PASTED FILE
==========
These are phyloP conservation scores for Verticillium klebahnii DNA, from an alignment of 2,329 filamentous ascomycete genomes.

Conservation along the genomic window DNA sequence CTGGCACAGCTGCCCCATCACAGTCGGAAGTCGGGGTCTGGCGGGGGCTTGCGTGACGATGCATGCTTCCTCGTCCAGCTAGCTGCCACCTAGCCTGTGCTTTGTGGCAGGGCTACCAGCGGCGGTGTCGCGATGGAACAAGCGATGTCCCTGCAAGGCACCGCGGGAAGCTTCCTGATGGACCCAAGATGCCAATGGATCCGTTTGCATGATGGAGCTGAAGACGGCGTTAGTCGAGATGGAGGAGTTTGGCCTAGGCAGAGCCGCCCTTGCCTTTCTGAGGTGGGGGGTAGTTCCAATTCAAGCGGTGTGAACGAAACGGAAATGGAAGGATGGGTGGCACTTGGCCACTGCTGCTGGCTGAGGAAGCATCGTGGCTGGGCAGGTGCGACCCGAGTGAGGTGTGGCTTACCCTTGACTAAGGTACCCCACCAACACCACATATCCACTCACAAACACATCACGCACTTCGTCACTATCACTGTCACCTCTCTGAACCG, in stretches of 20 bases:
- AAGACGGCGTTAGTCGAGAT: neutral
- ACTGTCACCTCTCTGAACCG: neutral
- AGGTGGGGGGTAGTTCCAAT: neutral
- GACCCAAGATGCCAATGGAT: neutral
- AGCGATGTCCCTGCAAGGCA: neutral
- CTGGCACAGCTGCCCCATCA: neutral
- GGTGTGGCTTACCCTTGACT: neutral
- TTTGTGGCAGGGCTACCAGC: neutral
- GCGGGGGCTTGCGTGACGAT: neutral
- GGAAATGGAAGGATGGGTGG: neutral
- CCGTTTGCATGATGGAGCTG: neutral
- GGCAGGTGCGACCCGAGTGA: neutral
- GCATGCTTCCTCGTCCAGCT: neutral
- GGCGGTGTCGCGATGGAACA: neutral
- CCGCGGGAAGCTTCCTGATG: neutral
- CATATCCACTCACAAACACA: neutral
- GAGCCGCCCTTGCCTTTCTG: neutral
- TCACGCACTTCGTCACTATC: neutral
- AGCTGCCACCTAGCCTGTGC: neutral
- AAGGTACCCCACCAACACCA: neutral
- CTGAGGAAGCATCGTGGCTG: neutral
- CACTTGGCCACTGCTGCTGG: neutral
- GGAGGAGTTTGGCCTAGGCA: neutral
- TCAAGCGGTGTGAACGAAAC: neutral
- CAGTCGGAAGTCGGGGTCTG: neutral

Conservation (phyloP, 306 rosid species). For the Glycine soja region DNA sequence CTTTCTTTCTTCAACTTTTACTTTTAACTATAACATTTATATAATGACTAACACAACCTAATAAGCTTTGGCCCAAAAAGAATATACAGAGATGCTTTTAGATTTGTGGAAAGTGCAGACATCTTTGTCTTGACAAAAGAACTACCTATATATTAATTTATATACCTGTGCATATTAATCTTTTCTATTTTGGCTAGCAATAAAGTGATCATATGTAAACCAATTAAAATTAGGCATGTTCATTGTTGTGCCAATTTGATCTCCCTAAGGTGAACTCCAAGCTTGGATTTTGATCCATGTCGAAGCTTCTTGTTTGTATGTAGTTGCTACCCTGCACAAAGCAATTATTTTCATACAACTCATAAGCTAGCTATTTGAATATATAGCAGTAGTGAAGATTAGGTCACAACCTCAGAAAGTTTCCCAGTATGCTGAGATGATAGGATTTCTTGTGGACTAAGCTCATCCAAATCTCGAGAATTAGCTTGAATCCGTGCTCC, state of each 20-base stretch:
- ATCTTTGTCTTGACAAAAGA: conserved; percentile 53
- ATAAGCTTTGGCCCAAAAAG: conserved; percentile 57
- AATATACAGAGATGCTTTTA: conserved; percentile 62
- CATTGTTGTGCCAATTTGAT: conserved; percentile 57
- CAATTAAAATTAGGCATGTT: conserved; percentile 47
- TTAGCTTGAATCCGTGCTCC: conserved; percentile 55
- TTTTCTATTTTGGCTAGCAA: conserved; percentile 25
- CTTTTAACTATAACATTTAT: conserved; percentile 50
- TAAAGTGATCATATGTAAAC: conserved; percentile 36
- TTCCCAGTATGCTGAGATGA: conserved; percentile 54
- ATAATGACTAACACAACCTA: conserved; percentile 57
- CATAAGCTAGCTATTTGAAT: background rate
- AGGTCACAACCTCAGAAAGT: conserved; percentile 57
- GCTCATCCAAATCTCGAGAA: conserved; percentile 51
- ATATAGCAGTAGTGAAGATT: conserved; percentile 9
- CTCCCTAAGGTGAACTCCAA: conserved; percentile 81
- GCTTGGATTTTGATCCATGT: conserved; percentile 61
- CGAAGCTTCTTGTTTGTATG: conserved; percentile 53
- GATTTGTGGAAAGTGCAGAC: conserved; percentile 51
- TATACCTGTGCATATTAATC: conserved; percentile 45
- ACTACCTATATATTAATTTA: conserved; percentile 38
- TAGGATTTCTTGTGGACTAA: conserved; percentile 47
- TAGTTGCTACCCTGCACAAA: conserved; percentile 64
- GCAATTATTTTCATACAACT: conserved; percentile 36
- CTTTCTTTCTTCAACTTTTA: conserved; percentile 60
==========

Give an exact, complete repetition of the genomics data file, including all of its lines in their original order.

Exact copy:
These are phyloP conservation scores for Verticillium klebahnii DNA, from an alignment of 2,329 filamentous ascomycete genomes.

Conservation along the genomic window DNA sequence CTGGCACAGCTGCCCCATCACAGTCGGAAGTCGGGGTCTGGCGGGGGCTTGCGTGACGATGCATGCTTCCTCGTCCAGCTAGCTGCCACCTAGCCTGTGCTTTGTGGCAGGGCTACCAGCGGCGGTGTCGCGATGGAACAAGCGATGTCCCTGCAAGGCACCGCGGGAAGCTTCCTGATGGACCCAAGATGCCAATGGATCCGTTTGCATGATGGAGCTGAAGACGGCGTTAGTCGAGATGGAGGAGTTTGGCCTAGGCAGAGCCGCCCTTGCCTTTCTGAGGTGGGGGGTAGTTCCAATTCAAGCGGTGTGAACGAAACGGAAATGGAAGGATGGGTGGCACTTGGCCACTGCTGCTGGCTGAGGAAGCATCGTGGCTGGGCAGGTGCGACCCGAGTGAGGTGTGGCTTACCCTTGACTAAGGTACCCCACCAACACCACATATCCACTCACAAACACATCACGCACTTCGTCACTATCACTGTCACCTCTCTGAACCG, in stretches of 20 bases:
- AAGACGGCGTTAGTCGAGAT: neutral
- ACTGTCACCTCTCTGAACCG: neutral
- AGGTGGGGGGTAGTTCCAAT: neutral
- GACCCAAGATGCCAATGGAT: neutral
- AGCGATGTCCCTGCAAGGCA: neutral
- CTGGCACAGCTGCCCCATCA: neutral
- GGTGTGGCTTACCCTTGACT: neutral
- TTTGTGGCAGGGCTACCAGC: neutral
- GCGGGGGCTTGCGTGACGAT: neutral
- GGAAATGGAAGGATGGGTGG: neutral
- CCGTTTGCATGATGGAGCTG: neutral
- GGCAGGTGCGACCCGAGTGA: neutral
- GCATGCTTCCTCGTCCAGCT: neutral
- GGCGGTGTCGCGATGGAACA: neutral
- CCGCGGGAAGCTTCCTGATG: neutral
- CATATCCACTCACAAACACA: neutral
- GAGCCGCCCTTGCCTTTCTG: neutral
- TCACGCACTTCGTCACTATC: neutral
- AGCTGCCACCTAGCCTGTGC: neutral
- AAGGTACCCCACCAACACCA: neutral
- CTGAGGAAGCATCGTGGCTG: neutral
- CACTTGGCCACTGCTGCTGG: neutral
- GGAGGAGTTTGGCCTAGGCA: neutral
- TCAAGCGGTGTGAACGAAAC: neutral
- CAGTCGGAAGTCGGGGTCTG: neutral

Conservation (phyloP, 306 rosid species). For the Glycine soja region DNA sequence CTTTCTTTCTTCAACTTTTACTTTTAACTATAACATTTATATAATGACTAACACAACCTAATAAGCTTTGGCCCAAAAAGAATATACAGAGATGCTTTTAGATTTGTGGAAAGTGCAGACATCTTTGTCTTGACAAAAGAACTACCTATATATTAATTTATATACCTGTGCATATTAATCTTTTCTATTTTGGCTAGCAATAAAGTGATCATATGTAAACCAATTAAAATTAGGCATGTTCATTGTTGTGCCAATTTGATCTCCCTAAGGTGAACTCCAAGCTTGGATTTTGATCCATGTCGAAGCTTCTTGTTTGTATGTAGTTGCTACCCTGCACAAAGCAATTATTTTCATACAACTCATAAGCTAGCTATTTGAATATATAGCAGTAGTGAAGATTAGGTCACAACCTCAGAAAGTTTCCCAGTATGCTGAGATGATAGGATTTCTTGTGGACTAAGCTCATCCAAATCTCGAGAATTAGCTTGAATCCGTGCTCC, state of each 20-base stretch:
- ATCTTTGTCTTGACAAAAGA: conserved; percentile 53
- ATAAGCTTTGGCCCAAAAAG: conserved; percentile 57
- AATATACAGAGATGCTTTTA: conserved; percentile 62
- CATTGTTGTGCCAATTTGAT: conserved; percentile 57
- CAATTAAAATTAGGCATGTT: conserved; percentile 47
- TTAGCTTGAATCCGTGCTCC: conserved; percentile 55
- TTTTCTATTTTGGCTAGCAA: conserved; percentile 25
- CTTTTAACTATAACATTTAT: conserved; percentile 50
- TAAAGTGATCATATGTAAAC: conserved; percentile 36
- TTCCCAGTATGCTGAGATGA: conserved; percentile 54
- ATAATGACTAACACAACCTA: conserved; percentile 57
- CATAAGCTAGCTATTTGAAT: background rate
- AGGTCACAACCTCAGAAAGT: conserved; percentile 57
- GCTCATCCAAATCTCGAGAA: conserved; percentile 51
- ATATAGCAGTAGTGAAGATT: conserved; percentile 9
- CTCCCTAAGGTGAACTCCAA: conserved; percentile 81
- GCTTGGATTTTGATCCATGT: conserved; percentile 61
- CGAAGCTTCTTGTTTGTATG: conserved; percentile 53
- GATTTGTGGAAAGTGCAGAC: conserved; percentile 51
- TATACCTGTGCATATTAATC: conserved; percentile 45
- ACTACCTATATATTAATTTA: conserved; percentile 38
- TAGGATTTCTTGTGGACTAA: conserved; percentile 47
- TAGTTGCTACCCTGCACAAA: conserved; percentile 64
- GCAATTATTTTCATACAACT: conserved; percentile 36
- CTTTCTTTCTTCAACTTTTA: conserved; percentile 60